Risk Management



Access to an EHR System While On-Call

Anne M. Menke, RN, PhD, OMIC Risk Manager

Digest, Winter 2012

A policyholder called today to get input on a difference of opinion in his group. The group has implemented an EHR system. One of the partners, who is an early and enthusiastic adaptor of technology, feels that ophthalmologists must access the EHR when handling after-hour calls for the group. Another physician, less technologically-inclined, is reluctant to carry a computer at all times and take on additional work if it is not necessary.

Q  Am I legally required to access the EHR when speaking to a patient after-hours? Does OMIC require this?

A  No. OMIC is not aware of any laws or regulations that make such access mandatory, and we have no underwriting requirements related to electronic records.

Q  Do all members of the call group have to agree on whether or not to access the records?

A  Patient safety studies have shown the value of a standardized approach in reducing the incidence of errors and improving communication. As in other areas of practice administration, such as appointment scheduling, prescription refills, noncompliance and billing, it is easier for staff if all physicians in a group handle issues in a similar fashion. Once the group reaches consensus, it would be helpful to develop a written protocol and train staff members in it. Policies need to be realistic and reflect goals that can be consistently reached. Such written protocols protect physicians from inadvertent criticism from their colleagues and staff if there are unexpected patient outcomes.

 What are the risks if I don’t access records?

A  During telephone conversations, the health care team does not have access to the wealth of information obtained from face-to-face communication and a physical examination of the patient.  Moreover, the patient may be a poor historian who does not know how to communicate what the problem is, or may not want to inconvenience the physician or appear to be whining or complaining. This situation is even more problematic after-hours, when the patient may be unknown to the ophthalmologist and medical records may not be available at the time of the telephone encounter. Making medical decisions on the basis of the limited information obtained over the telephone is, therefore, a risky—albeit necessary—aspect of ophthalmic practice. Indeed, OMIC claims experience confirms that inadequate telephone screening, improper decision-making, and lack of documentation all play a significant role in ophthalmic malpractice claims. Negligent telephone screening and treatment of postoperative patients is especially likely to result in malpractice claims. By reviewing the record, you may find information key to the diagnosis or management of the patient, such as a patient’s allergy, test results, medication record, or history of recent surgeries. Without such information, you may inadvertently prescribe a contraindicated medication, or determine that urgent care is not needed. If the patient is harmed and sues, he or she may allege that failure to consult the record was negligent. As more and more physicians implement EHR systems, pressure may grow to access records after-hours, even though this care is generally not reimbursed by insurance companies.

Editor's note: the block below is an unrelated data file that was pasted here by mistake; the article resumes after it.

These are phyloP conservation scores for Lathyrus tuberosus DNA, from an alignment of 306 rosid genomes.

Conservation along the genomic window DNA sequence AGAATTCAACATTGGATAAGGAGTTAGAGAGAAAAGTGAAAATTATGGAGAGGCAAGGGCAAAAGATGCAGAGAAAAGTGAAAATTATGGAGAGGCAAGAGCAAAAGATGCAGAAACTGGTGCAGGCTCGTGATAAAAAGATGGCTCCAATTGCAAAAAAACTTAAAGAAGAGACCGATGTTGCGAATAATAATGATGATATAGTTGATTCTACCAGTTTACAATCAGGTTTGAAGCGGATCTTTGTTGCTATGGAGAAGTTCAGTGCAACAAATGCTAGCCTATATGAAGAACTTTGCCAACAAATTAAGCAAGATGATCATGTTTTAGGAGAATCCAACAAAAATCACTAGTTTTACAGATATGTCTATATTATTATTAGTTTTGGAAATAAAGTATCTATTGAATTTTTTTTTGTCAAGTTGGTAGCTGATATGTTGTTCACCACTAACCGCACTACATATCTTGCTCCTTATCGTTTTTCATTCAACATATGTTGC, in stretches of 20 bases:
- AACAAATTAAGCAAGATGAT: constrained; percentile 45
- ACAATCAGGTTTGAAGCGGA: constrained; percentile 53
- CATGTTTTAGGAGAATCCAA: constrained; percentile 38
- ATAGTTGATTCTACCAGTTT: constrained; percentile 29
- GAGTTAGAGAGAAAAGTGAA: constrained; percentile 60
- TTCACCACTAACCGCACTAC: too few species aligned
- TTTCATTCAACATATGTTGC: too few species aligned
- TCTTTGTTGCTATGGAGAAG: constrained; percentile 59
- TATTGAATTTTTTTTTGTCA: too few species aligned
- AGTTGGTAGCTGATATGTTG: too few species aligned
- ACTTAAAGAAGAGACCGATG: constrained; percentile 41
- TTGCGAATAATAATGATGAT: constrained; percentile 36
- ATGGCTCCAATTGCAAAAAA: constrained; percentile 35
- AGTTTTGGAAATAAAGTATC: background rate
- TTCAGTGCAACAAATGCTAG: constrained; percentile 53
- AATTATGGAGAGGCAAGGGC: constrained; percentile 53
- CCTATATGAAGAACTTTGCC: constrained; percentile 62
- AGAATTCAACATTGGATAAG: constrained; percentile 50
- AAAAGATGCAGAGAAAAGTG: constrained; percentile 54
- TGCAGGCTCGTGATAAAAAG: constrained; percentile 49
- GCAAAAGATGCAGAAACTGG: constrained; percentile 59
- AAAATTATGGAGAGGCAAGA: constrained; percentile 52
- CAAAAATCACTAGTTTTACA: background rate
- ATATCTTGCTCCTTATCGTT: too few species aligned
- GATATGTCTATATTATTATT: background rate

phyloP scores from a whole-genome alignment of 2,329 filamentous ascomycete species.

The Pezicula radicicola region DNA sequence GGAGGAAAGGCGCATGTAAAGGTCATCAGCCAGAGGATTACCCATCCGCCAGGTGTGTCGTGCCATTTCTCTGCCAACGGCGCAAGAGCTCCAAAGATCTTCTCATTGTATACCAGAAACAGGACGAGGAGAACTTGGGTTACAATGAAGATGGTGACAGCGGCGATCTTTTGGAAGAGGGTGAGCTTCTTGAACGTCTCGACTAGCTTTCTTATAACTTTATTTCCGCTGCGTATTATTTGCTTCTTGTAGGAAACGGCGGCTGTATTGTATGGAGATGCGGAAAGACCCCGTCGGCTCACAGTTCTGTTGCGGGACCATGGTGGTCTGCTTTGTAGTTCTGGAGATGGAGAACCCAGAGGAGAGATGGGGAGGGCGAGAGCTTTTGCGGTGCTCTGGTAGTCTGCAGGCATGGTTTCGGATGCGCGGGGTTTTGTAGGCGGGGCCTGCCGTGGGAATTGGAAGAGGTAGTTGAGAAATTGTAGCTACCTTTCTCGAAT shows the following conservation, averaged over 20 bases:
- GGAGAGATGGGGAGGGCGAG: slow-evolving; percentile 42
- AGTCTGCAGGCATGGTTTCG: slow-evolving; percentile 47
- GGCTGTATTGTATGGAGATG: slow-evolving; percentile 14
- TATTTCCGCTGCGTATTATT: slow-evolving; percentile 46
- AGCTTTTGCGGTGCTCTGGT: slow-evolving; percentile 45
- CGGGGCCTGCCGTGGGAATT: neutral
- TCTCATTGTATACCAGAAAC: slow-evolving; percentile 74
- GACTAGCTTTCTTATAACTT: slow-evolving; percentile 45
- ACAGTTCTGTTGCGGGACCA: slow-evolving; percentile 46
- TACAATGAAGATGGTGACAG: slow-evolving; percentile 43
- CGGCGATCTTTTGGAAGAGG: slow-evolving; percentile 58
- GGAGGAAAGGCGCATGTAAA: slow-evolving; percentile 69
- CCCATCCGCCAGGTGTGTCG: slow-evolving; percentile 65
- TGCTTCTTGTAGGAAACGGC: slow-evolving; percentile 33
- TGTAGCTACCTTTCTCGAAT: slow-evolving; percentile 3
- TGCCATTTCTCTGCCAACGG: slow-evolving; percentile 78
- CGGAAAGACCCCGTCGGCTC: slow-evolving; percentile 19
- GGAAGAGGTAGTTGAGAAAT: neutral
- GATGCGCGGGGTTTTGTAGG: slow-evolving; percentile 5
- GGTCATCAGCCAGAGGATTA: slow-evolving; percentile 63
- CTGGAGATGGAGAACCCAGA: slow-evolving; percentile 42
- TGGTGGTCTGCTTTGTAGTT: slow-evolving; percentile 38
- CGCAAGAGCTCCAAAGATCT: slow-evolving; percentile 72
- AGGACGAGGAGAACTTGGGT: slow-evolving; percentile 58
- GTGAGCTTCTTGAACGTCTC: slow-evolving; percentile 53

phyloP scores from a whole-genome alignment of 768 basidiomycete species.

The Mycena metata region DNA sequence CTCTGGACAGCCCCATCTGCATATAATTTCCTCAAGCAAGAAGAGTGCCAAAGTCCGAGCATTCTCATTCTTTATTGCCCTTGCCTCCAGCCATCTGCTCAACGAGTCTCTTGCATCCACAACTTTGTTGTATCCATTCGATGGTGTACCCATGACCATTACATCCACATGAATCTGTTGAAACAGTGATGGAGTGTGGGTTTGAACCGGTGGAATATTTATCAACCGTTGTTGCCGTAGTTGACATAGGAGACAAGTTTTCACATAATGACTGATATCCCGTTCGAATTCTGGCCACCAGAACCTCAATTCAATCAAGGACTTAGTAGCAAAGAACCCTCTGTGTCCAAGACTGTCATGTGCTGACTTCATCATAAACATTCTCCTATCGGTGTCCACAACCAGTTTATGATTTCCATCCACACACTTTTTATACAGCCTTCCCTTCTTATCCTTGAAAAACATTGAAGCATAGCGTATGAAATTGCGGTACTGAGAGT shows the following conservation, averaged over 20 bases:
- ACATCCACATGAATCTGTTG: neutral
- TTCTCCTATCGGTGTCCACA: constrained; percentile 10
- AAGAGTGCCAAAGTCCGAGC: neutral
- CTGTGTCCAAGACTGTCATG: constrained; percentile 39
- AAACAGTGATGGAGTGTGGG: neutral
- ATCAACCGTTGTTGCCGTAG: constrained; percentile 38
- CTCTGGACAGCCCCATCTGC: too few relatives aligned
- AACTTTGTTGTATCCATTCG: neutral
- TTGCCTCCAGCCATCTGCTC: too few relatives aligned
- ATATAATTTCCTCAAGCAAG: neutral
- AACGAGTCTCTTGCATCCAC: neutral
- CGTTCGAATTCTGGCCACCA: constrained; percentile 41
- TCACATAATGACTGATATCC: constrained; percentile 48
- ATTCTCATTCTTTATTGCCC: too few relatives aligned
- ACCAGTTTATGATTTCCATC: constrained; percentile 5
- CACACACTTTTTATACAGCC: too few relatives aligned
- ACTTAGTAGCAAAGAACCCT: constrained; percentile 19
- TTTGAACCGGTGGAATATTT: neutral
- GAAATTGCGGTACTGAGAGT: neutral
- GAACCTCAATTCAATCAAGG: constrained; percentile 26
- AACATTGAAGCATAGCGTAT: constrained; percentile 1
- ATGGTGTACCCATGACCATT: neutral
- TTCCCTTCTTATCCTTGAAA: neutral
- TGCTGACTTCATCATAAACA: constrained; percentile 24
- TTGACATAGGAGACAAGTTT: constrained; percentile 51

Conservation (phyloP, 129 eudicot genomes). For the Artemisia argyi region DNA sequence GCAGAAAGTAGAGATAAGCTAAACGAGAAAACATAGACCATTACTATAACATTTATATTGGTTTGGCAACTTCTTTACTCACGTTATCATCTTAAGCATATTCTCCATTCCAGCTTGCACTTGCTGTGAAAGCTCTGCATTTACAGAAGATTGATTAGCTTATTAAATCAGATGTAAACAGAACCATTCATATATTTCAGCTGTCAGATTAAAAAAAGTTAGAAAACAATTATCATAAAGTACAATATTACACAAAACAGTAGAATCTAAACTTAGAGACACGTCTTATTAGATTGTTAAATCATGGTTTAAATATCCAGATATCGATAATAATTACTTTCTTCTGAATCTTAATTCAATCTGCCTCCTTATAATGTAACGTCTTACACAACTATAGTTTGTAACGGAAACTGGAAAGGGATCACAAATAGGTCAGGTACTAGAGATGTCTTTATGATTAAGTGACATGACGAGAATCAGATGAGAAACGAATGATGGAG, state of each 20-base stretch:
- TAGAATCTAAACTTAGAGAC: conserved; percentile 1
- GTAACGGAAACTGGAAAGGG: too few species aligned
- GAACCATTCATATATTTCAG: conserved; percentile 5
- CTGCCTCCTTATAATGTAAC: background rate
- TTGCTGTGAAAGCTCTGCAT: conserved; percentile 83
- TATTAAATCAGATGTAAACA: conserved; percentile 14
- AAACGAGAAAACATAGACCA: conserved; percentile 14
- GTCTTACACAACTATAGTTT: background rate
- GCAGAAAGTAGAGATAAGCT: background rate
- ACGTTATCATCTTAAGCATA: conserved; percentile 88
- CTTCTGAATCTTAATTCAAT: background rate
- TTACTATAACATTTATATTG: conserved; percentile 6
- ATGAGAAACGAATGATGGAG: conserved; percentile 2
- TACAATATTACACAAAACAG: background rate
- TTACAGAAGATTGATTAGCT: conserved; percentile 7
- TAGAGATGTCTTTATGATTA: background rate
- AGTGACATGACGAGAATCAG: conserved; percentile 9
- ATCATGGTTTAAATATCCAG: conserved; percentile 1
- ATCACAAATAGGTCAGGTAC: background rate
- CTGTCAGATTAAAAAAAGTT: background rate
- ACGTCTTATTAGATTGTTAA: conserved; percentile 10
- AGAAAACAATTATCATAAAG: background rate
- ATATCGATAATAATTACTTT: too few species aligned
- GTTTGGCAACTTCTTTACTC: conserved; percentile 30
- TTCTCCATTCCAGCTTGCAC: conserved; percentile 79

Q  What else can I do to reduce the risk of telephone care?

 First and foremost, exercise the same care when treating a patient by phone as you would during an office visit. To promote both continuity and defensibility of care: (1) gather the information necessary to assess the situation and determine the treatment plan, (2) communicate the assessment and plan to the patient, and (3) document the encounter and your decision-making process in the medical record as soon as possible after the conversation, by the next business day at least.

Q  Can’t I just get the information from the patient?

A  You may be able to if you ask enough questions and have a patient who can reliably answer them. At other times, you may have to make a decision with limited or inaccurate information. In the absence of records, OMIC recommends using an after-hours contact log that prompts you to ask detailed questions about the current complaint and prior care. The form also serves to document the conversation and can be faxed to the patient’s regular physician to promote continuity of care.

Q  If I do access the record, how thoroughly do I need to review it?

A  There is no easy answer. You face a similar situation when you take over care from another physician, or see a partner’s patients in the office. The standard to which you will be held is that of a reasonably prudent physician. Obviously, you will not have time to review the entire record. At a minimum, you would want to check allergies, medication history, and recent procedures. Reading notes from the latest visits or phone calls might help you determine if the patient’s condition is changing or worsening. Document which records you reviewed in order to assess the patient. To facilitate after-hours call, it would help if the record contained a front sheet with key information.

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